‘problem’: i.e. from the post-council crisis of the Church we are now in full agony, which those
who use the weaknesses of others deride for personal success, along with
serving the Lord of the netherworlds.
The astute Sorrentino doesn’t want to give the impression that the Church
has changed, since, in doing so, he would cause alarm, so he investigates “how power is managed and manipulated in a State which has for its dogma
and moral imperative, the renunciation of power and disinterested love for
one’s neighbour”. According to the director, more and more freedom is
needed in the Church(here we are faced with the deadly embrace of the world): “It is illusory to think that the path of the
Church towards liberality will continue after Francis, just as it is illusory to think that the
Church has changed.”
He enjoys striking and wounding the pseudo-Petrine image, knowing well he
is faced with an increasingly less sacred reality, emptied more and more of its
contents on faith and doctrine, increasingly fragile, vulnerable, corrupt
spiritually and morally.
The film has a first-class cast: besides the above-mentioned star in the
protagonist role, we have Diane Keaton, special secretary to the pope, who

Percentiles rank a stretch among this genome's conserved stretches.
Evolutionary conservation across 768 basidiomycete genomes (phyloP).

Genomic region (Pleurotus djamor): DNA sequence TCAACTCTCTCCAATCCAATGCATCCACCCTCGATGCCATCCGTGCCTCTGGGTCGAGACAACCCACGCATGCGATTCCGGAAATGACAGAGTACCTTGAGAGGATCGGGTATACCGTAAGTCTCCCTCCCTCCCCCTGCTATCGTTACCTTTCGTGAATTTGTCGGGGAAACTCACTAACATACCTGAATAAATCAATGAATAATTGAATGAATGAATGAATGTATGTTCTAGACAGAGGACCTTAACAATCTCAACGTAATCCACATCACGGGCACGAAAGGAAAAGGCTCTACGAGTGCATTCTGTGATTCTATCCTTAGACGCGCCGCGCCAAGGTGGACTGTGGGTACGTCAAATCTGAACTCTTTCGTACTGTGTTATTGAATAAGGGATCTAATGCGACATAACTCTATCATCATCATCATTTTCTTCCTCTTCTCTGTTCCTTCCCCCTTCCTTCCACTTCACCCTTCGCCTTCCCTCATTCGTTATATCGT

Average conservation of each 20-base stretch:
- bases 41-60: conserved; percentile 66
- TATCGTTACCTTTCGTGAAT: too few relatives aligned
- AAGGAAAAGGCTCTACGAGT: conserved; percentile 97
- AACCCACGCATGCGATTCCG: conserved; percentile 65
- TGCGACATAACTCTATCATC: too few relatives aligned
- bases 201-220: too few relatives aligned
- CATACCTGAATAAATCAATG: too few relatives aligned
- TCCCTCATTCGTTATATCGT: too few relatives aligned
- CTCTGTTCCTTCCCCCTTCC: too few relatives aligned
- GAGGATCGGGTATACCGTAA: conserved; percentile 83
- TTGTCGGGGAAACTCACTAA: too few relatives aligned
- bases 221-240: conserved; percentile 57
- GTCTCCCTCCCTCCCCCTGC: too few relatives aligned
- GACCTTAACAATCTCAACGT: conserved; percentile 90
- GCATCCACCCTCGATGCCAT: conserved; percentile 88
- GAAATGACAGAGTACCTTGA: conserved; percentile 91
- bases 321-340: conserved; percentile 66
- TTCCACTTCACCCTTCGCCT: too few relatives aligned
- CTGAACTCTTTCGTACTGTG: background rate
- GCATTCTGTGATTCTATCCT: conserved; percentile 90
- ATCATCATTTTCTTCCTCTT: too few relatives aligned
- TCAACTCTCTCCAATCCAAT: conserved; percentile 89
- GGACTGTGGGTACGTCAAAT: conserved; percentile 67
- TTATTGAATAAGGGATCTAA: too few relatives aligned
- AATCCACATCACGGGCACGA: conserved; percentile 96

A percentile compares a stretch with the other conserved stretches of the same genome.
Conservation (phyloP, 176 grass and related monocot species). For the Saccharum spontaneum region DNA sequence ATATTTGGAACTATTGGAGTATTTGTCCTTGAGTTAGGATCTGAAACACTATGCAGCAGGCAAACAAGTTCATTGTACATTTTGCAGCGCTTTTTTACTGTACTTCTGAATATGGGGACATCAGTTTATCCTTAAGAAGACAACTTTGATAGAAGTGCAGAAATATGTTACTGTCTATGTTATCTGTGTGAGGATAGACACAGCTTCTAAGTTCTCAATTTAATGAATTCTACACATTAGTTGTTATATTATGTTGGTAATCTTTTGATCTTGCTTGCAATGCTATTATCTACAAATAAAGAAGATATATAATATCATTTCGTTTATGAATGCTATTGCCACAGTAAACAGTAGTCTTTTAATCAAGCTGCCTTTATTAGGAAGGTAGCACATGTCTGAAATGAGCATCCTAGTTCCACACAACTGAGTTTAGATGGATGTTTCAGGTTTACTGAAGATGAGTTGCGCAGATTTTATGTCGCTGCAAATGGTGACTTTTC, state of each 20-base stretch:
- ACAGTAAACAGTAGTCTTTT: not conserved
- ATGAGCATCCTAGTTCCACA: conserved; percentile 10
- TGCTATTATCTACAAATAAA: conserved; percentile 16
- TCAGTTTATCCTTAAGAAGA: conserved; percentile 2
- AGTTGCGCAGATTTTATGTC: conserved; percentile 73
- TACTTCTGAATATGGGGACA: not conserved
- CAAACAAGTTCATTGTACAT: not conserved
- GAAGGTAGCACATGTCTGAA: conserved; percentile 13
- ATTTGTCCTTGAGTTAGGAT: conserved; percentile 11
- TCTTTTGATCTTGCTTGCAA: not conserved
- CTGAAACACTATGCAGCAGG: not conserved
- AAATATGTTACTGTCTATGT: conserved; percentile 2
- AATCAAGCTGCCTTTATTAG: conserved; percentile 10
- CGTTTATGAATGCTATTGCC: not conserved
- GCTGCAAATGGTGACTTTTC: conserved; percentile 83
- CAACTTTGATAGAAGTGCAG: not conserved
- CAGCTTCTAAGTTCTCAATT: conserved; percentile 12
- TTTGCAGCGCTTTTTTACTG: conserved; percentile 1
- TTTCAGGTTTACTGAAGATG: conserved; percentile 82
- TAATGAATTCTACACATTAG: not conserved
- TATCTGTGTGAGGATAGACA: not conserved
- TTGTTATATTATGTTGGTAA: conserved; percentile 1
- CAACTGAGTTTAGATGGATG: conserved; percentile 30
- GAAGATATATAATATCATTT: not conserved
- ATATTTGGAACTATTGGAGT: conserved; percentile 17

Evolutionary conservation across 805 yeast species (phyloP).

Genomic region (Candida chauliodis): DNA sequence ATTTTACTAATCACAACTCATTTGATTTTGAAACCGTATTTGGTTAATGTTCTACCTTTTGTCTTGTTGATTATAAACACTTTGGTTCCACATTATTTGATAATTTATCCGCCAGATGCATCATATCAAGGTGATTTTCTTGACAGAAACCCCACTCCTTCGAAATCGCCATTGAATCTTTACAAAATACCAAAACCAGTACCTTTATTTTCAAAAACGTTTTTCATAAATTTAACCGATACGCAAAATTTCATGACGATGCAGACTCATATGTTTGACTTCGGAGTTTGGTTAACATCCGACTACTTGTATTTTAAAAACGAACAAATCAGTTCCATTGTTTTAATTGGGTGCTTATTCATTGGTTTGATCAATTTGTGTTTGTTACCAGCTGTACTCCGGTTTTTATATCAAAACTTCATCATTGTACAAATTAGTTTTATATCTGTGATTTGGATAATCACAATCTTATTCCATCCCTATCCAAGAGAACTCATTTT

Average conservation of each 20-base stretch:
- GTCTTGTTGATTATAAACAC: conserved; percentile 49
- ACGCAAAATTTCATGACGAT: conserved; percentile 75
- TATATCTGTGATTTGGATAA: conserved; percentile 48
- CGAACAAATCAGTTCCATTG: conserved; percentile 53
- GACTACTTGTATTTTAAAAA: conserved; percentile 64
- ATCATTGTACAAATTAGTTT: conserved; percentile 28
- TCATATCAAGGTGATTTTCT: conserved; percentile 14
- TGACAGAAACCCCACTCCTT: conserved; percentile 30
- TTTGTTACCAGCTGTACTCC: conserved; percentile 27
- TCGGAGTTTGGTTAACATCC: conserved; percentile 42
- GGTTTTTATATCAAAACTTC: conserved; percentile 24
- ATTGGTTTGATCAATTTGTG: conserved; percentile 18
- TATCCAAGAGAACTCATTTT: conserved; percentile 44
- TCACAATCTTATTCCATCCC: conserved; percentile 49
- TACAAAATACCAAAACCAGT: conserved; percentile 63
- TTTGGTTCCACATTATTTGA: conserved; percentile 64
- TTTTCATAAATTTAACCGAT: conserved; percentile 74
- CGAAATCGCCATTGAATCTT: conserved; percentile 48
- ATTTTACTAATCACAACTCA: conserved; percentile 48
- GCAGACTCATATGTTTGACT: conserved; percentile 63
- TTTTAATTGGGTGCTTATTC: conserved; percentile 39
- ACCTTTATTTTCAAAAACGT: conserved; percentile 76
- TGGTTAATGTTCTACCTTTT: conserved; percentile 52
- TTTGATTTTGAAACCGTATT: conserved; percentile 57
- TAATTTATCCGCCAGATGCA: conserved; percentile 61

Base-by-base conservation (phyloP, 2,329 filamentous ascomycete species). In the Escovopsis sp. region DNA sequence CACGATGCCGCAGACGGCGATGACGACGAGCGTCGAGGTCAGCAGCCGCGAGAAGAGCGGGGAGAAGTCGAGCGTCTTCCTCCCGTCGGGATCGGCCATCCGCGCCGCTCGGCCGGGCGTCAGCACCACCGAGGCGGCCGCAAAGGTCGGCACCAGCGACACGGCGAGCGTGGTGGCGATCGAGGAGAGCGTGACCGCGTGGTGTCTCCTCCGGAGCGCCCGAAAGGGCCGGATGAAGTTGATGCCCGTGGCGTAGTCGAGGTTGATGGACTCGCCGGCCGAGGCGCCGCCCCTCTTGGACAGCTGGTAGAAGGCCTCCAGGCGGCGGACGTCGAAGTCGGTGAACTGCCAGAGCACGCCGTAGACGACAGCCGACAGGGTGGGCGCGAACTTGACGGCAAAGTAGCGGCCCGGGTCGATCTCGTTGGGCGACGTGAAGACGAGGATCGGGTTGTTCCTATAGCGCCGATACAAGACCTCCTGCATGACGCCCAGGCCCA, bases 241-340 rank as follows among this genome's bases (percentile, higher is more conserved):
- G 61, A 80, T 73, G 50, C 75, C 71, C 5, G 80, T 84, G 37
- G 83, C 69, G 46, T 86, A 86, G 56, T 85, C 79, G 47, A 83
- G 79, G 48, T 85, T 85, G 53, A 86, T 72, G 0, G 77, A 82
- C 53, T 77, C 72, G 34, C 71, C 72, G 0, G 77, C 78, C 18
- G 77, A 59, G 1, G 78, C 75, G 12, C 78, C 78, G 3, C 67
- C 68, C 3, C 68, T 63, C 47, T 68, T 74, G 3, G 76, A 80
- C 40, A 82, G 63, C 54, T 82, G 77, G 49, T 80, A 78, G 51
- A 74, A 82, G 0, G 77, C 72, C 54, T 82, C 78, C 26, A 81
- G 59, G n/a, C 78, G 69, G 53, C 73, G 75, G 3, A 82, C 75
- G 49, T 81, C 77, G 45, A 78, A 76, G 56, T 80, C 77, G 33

wears a t-shirt with the title of a song by Madonna, Louise Veronica Ciccone, ‘Like
a Virgin’; Silvio Orlando instead, interprets,
Pius XIII’s adversarial Secretary of
State, a sort of Iago, who tries to
study the pontiff’s weak points, “because
men are like God: they never change”. Orlando thinks mostly about
Neapolitan football-players, money and power while Cècile de France is in
charge of marketing for the Vatican.
Sorrentino speaks: “of the evident
signs of the existence and absence of God, of how the faith is sought for and lost, of the
greatness of Holiness, so great that it is thought to be intolerable.” His is an unpredictable, bad-tempered pontiff
(“I learned at a young age how to confuse
the thoughts of my fellowmen.”), solitary, contradictory, a traditionalist,
who postpones his first homily from the balcony of St. Peter, because he wants
to be unreachable like a rock star, “invisible
like Salinger or Mina**” . There are many strong scenes, especially those
about the freedom imagined by this antipope, who exhorts people to sin and not
feel guilty about it anymore...
Let’s go no further, all of this is quite enough for us to knock at the door of the Vatican and
ask: how much longer do we have to
renounce condemnation of what is wicked
and not right? How much longer does the
Truth have to be subtracted, brought by
the Son of God to this poor, present-day humanity, drunk on Kant, Freud, Rahner, Teilhard de
Chardin, Pasolini, Panella, Scalfari and Sorrentino? For how much longer, after lavishing pearls
upon the unworthy, will this being proud before the Holy Trinity continue, this
grovelling before men, to see the pearls
of great price trampled upon and smashed to pieces by the godless?
*Pier Paolo Pasolini – (1922- 1975) writer, poet, playwright,
journalist, film director ** Mina –
popular Italian singer during ‘60s and ‘70s who now lives in reclusion.